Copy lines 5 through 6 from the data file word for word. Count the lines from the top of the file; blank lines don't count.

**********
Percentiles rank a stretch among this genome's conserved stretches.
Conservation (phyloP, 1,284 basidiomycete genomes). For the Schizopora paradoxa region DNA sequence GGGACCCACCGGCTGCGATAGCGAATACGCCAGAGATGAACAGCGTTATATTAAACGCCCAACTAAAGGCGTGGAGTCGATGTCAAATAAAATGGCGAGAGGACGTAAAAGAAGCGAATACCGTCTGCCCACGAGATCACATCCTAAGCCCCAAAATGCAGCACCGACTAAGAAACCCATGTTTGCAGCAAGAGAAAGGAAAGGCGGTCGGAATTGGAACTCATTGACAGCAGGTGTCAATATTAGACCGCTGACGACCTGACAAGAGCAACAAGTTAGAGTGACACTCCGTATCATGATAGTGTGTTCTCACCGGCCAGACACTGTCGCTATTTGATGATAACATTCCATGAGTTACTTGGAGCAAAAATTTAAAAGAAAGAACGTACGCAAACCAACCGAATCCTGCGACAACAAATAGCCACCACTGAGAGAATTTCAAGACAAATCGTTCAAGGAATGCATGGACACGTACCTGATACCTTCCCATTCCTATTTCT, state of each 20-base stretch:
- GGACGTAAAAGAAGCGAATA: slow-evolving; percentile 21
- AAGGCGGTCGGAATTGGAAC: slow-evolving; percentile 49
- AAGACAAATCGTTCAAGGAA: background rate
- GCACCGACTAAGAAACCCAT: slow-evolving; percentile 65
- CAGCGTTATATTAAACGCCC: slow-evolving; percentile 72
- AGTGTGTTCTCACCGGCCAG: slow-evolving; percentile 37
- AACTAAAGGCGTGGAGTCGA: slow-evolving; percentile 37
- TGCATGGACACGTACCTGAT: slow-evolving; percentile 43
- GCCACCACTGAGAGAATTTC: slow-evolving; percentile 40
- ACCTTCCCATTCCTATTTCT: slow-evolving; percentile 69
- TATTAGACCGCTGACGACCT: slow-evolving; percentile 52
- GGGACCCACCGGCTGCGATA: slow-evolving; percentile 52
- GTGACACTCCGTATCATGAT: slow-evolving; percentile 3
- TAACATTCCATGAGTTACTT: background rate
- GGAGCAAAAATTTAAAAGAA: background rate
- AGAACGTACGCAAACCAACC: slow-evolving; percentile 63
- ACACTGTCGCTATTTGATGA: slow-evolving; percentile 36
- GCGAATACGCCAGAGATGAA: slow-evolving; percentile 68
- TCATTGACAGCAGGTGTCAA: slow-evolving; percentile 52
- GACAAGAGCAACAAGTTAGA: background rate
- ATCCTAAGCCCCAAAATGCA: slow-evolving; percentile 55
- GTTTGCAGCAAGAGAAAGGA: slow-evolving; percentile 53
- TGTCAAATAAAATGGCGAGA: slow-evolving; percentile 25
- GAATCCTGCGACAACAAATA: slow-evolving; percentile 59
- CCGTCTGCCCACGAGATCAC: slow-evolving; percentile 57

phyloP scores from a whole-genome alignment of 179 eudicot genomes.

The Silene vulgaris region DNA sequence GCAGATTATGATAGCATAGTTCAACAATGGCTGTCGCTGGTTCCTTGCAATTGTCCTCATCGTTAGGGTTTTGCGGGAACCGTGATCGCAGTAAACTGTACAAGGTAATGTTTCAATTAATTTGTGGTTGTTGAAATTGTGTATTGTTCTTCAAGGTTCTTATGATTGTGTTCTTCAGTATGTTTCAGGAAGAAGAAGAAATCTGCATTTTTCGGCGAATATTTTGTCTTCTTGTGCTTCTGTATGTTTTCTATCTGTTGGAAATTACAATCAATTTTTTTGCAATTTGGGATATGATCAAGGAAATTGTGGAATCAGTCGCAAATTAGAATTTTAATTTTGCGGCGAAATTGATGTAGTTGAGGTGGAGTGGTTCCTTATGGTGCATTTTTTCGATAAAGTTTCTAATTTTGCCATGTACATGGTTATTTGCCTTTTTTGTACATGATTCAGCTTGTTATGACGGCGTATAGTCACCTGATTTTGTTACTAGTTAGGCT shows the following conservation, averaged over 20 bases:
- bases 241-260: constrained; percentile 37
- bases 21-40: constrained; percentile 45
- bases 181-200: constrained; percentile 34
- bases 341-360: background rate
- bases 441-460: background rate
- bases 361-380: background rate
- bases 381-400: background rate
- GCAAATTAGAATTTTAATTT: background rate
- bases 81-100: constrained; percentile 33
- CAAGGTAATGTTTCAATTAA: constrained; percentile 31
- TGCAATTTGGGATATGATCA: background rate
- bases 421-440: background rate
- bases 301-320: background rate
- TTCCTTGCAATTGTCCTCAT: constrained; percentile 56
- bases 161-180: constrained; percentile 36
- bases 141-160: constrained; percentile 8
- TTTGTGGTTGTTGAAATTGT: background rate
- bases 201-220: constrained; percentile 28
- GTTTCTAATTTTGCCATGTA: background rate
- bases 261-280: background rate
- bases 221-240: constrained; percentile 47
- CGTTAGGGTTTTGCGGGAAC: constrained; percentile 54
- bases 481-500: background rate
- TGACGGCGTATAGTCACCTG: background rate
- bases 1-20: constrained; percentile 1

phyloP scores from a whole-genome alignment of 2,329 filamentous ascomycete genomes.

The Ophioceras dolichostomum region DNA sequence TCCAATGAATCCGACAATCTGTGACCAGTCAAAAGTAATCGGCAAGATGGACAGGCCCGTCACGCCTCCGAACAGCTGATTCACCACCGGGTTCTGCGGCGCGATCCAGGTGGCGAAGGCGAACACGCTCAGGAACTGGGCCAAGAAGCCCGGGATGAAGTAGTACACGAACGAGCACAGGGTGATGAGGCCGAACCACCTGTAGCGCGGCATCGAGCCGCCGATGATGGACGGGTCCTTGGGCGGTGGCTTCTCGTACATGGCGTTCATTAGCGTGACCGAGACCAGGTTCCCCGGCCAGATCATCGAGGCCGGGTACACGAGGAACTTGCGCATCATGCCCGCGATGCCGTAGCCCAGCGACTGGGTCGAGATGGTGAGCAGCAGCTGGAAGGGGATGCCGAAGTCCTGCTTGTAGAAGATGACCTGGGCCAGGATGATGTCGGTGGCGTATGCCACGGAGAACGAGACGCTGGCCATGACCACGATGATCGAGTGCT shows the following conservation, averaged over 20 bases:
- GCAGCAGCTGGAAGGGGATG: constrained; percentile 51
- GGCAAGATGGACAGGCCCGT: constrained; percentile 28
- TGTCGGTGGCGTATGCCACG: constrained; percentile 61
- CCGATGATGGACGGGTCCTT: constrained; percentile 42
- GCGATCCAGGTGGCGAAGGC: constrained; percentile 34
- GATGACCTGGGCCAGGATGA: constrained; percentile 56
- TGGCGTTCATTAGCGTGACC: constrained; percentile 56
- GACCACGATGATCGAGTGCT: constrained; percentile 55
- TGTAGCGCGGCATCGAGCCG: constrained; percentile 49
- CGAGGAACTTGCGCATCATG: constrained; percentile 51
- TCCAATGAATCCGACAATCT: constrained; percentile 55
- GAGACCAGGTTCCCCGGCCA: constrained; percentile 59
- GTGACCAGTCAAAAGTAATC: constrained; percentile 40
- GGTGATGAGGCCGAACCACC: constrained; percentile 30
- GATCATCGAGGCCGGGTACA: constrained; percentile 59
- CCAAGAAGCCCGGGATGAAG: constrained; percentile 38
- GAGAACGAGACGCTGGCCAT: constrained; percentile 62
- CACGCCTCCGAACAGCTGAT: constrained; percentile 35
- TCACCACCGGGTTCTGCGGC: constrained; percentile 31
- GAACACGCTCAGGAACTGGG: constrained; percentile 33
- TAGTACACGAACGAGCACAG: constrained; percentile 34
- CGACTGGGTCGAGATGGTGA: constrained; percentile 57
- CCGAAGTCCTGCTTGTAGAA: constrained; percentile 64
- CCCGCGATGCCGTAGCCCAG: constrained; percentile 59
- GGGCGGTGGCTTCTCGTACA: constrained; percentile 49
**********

- AAGACAAATCGTTCAAGGAA: background rate
- GCACCGACTAAGAAACCCAT: slow-evolving; percentile 65